Mystery Surrounds Zimbabwe’s Gold Reserves Amid Currency Plans
5 April 2024
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By A Correspondent| In a startling revelation, Zimbabwe’s Reserve Bank Governor, John Mushayavanhu, has announced that despite the nation boasting 2.5 tonnes of gold reserves, the central bank holds a mere 1.5 tonnes in its vaults.

The whereabouts of the remaining gold remain shrouded in mystery, raising concerns about the fate of the precious resource in a country grappling with economic instability.

Speaking at a press conference, Mushayavanhu disclosed that of the total gold reserves, 1.5 tonnes are stored domestically, with the remaining one tonne purportedly held offshore. However, questions linger over the transparency and accountability surrounding the handling of the nation’s prized mineral wealth.

Economic commentator Professor Gift Mugano cast doubt on the adequacy of Zimbabwe’s gold reserves to support the introduction of a structured currency.

Mugano highlighted that the combined gold reserves and cash holdings, estimated at US$291.8 million, fall significantly short of the necessary reserves to ensure currency stability.

“2.6 tons of gold & US$100m (i.e., US$291.8m equivalent) are a drop in the ocean. Here is the simple mathematics: If we combined 1.1 tons of gold (local) and 1.5 tons of gold (offshore), we have 2.6 tons of gold. If we use the price of gold per ounce of US$2294 as of yesterday, our 2.6 tonnes of gold gives us an estimated value of US$191.8m. Our total reserves are estimated at US$ 291.8 million if we factor in the additional US$100 which has been announced by the RBZ. This year, we are anticipating to import goods worth US$9 billion, that is, US$750m per month. Our reserves (2.6 tons + US$100m) = US$291.8m can only cover 11.7 days of the month if we are not exporting anything. In short, our reserves are not enough to give us at least one month of import cover. Basic economic theory tells us that we must have at least six (6) months of import cover to guarantee currency stability if all things are equal. This is a priori requirement. In our case, we have approx 1/3 month cover! This is not enough to support the structured currency even if we will still receive forex inflows from exports, diaspora remittances, credit,” said Mugano.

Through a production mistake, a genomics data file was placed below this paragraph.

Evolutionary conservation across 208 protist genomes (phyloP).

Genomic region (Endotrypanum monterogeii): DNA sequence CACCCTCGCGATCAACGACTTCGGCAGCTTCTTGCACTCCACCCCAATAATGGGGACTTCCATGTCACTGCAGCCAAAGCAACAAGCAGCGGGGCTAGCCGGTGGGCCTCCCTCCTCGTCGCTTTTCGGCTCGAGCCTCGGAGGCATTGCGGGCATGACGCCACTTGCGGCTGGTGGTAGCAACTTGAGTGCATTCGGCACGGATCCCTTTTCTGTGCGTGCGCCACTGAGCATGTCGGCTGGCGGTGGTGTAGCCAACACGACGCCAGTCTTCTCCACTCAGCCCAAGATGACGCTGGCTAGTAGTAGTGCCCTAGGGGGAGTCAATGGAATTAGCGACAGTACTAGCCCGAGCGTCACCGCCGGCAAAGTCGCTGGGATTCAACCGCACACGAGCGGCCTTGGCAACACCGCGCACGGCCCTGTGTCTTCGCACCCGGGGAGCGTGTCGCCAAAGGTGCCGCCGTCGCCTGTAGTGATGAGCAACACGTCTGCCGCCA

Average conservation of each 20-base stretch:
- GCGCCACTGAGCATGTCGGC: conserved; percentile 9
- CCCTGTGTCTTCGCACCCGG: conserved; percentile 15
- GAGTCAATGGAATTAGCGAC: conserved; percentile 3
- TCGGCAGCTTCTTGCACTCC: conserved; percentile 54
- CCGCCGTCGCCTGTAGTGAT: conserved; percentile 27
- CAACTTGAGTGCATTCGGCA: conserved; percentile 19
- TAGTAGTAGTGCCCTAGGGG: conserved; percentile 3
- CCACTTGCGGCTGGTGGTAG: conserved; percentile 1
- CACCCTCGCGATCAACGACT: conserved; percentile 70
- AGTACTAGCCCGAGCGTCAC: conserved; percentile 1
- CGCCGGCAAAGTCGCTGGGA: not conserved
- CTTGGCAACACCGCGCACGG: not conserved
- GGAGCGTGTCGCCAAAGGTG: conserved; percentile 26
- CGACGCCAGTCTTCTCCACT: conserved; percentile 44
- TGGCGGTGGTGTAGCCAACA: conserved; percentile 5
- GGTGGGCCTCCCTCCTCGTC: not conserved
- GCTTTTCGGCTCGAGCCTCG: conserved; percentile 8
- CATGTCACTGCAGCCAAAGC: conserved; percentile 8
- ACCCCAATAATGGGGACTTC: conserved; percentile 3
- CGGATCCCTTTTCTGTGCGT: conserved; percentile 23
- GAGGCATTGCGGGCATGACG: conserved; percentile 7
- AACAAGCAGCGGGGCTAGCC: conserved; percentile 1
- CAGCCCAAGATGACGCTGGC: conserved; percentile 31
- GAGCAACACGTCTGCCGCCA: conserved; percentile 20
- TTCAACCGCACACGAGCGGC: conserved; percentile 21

Moreover, concerns escalated as George Guvamatanga, the Permanent Secretary for Finance, Economic Development, and Investment Promotion, disclosed that the Treasury holds an additional US$300 million in reserves, separate from the central bank’s holdings.

The revelation underscores the opacity surrounding Zimbabwe’s financial management and raises questions about the discrepancy between reported reserves and actual holdings.

The discrepancy between reported gold reserves and the actual quantities held by the central bank has sparked speculations about potential mismanagement or illicit dealings involving the nation’s prized mineral wealth.

As authorities press forward with plans to introduce a new currency, the lack of transparency surrounding Zimbabwe’s gold reserves casts a shadow over the nation’s economic prospects, prompting calls for greater accountability and oversight.